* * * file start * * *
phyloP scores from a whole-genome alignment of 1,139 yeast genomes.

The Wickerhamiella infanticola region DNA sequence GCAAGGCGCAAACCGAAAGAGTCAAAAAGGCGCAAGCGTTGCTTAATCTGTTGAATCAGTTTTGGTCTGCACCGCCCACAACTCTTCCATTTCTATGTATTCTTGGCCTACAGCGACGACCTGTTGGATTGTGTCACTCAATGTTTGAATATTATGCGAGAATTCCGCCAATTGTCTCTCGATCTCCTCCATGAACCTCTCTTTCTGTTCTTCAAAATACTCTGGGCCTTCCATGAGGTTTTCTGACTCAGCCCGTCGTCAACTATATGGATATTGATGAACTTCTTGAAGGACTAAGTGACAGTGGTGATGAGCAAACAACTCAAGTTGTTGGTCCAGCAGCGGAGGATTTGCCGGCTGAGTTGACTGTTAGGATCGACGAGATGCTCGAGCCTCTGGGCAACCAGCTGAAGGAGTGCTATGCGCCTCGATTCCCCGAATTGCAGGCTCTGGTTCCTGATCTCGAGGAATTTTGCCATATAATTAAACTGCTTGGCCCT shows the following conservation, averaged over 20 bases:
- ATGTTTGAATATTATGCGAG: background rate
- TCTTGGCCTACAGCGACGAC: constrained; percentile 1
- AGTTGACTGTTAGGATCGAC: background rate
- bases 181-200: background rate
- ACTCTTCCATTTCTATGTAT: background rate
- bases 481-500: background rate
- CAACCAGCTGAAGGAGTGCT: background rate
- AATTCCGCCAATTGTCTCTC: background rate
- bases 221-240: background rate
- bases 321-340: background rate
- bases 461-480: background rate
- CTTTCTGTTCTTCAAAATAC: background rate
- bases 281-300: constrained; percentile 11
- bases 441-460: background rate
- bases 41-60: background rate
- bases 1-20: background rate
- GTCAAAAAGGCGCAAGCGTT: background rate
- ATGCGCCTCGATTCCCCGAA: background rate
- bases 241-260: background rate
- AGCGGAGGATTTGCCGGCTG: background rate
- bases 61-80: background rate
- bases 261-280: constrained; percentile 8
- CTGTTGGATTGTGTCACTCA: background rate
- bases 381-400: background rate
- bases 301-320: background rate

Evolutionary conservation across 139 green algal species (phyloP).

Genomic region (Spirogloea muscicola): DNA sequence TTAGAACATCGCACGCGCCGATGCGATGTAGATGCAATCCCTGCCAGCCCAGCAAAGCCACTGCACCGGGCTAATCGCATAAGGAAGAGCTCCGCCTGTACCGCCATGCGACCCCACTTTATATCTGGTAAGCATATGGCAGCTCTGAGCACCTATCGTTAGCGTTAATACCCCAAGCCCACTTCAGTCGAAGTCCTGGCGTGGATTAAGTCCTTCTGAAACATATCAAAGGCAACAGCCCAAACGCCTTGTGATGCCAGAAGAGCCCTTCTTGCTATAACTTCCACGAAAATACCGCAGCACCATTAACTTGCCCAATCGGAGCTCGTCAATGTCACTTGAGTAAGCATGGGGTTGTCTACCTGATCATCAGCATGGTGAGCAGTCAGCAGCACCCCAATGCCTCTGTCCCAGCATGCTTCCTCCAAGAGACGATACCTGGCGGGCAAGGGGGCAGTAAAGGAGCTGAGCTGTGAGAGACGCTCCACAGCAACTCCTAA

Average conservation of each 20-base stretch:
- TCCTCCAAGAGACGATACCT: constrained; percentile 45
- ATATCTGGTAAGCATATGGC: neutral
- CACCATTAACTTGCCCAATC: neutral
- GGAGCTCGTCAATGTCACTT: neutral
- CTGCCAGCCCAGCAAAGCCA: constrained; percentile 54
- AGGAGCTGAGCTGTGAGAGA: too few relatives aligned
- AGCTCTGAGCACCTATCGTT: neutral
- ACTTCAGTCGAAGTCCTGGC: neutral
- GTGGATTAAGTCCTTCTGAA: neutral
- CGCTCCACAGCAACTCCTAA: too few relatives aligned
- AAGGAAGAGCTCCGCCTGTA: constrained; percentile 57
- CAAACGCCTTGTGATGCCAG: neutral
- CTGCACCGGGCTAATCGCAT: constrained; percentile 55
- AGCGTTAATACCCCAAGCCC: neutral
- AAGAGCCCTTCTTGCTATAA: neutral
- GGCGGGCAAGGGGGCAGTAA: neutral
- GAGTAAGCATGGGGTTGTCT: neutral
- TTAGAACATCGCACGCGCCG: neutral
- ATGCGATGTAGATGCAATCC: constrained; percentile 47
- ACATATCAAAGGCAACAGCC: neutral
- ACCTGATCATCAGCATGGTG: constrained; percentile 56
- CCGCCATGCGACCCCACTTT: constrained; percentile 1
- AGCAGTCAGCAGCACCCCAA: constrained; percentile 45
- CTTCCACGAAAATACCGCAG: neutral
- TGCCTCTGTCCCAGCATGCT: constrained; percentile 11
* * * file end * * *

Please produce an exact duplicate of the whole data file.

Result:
phyloP scores from a whole-genome alignment of 1,139 yeast genomes.

The Wickerhamiella infanticola region DNA sequence GCAAGGCGCAAACCGAAAGAGTCAAAAAGGCGCAAGCGTTGCTTAATCTGTTGAATCAGTTTTGGTCTGCACCGCCCACAACTCTTCCATTTCTATGTATTCTTGGCCTACAGCGACGACCTGTTGGATTGTGTCACTCAATGTTTGAATATTATGCGAGAATTCCGCCAATTGTCTCTCGATCTCCTCCATGAACCTCTCTTTCTGTTCTTCAAAATACTCTGGGCCTTCCATGAGGTTTTCTGACTCAGCCCGTCGTCAACTATATGGATATTGATGAACTTCTTGAAGGACTAAGTGACAGTGGTGATGAGCAAACAACTCAAGTTGTTGGTCCAGCAGCGGAGGATTTGCCGGCTGAGTTGACTGTTAGGATCGACGAGATGCTCGAGCCTCTGGGCAACCAGCTGAAGGAGTGCTATGCGCCTCGATTCCCCGAATTGCAGGCTCTGGTTCCTGATCTCGAGGAATTTTGCCATATAATTAAACTGCTTGGCCCT shows the following conservation, averaged over 20 bases:
- ATGTTTGAATATTATGCGAG: background rate
- TCTTGGCCTACAGCGACGAC: constrained; percentile 1
- AGTTGACTGTTAGGATCGAC: background rate
- bases 181-200: background rate
- ACTCTTCCATTTCTATGTAT: background rate
- bases 481-500: background rate
- CAACCAGCTGAAGGAGTGCT: background rate
- AATTCCGCCAATTGTCTCTC: background rate
- bases 221-240: background rate
- bases 321-340: background rate
- bases 461-480: background rate
- CTTTCTGTTCTTCAAAATAC: background rate
- bases 281-300: constrained; percentile 11
- bases 441-460: background rate
- bases 41-60: background rate
- bases 1-20: background rate
- GTCAAAAAGGCGCAAGCGTT: background rate
- ATGCGCCTCGATTCCCCGAA: background rate
- bases 241-260: background rate
- AGCGGAGGATTTGCCGGCTG: background rate
- bases 61-80: background rate
- bases 261-280: constrained; percentile 8
- CTGTTGGATTGTGTCACTCA: background rate
- bases 381-400: background rate
- bases 301-320: background rate

Evolutionary conservation across 139 green algal species (phyloP).

Genomic region (Spirogloea muscicola): DNA sequence TTAGAACATCGCACGCGCCGATGCGATGTAGATGCAATCCCTGCCAGCCCAGCAAAGCCACTGCACCGGGCTAATCGCATAAGGAAGAGCTCCGCCTGTACCGCCATGCGACCCCACTTTATATCTGGTAAGCATATGGCAGCTCTGAGCACCTATCGTTAGCGTTAATACCCCAAGCCCACTTCAGTCGAAGTCCTGGCGTGGATTAAGTCCTTCTGAAACATATCAAAGGCAACAGCCCAAACGCCTTGTGATGCCAGAAGAGCCCTTCTTGCTATAACTTCCACGAAAATACCGCAGCACCATTAACTTGCCCAATCGGAGCTCGTCAATGTCACTTGAGTAAGCATGGGGTTGTCTACCTGATCATCAGCATGGTGAGCAGTCAGCAGCACCCCAATGCCTCTGTCCCAGCATGCTTCCTCCAAGAGACGATACCTGGCGGGCAAGGGGGCAGTAAAGGAGCTGAGCTGTGAGAGACGCTCCACAGCAACTCCTAA

Average conservation of each 20-base stretch:
- TCCTCCAAGAGACGATACCT: constrained; percentile 45
- ATATCTGGTAAGCATATGGC: neutral
- CACCATTAACTTGCCCAATC: neutral
- GGAGCTCGTCAATGTCACTT: neutral
- CTGCCAGCCCAGCAAAGCCA: constrained; percentile 54
- AGGAGCTGAGCTGTGAGAGA: too few relatives aligned
- AGCTCTGAGCACCTATCGTT: neutral
- ACTTCAGTCGAAGTCCTGGC: neutral
- GTGGATTAAGTCCTTCTGAA: neutral
- CGCTCCACAGCAACTCCTAA: too few relatives aligned
- AAGGAAGAGCTCCGCCTGTA: constrained; percentile 57
- CAAACGCCTTGTGATGCCAG: neutral
- CTGCACCGGGCTAATCGCAT: constrained; percentile 55
- AGCGTTAATACCCCAAGCCC: neutral
- AAGAGCCCTTCTTGCTATAA: neutral
- GGCGGGCAAGGGGGCAGTAA: neutral
- GAGTAAGCATGGGGTTGTCT: neutral
- TTAGAACATCGCACGCGCCG: neutral
- ATGCGATGTAGATGCAATCC: constrained; percentile 47
- ACATATCAAAGGCAACAGCC: neutral
- ACCTGATCATCAGCATGGTG: constrained; percentile 56
- CCGCCATGCGACCCCACTTT: constrained; percentile 1
- AGCAGTCAGCAGCACCCCAA: constrained; percentile 45
- CTTCCACGAAAATACCGCAG: neutral
- TGCCTCTGTCCCAGCATGCT: constrained; percentile 11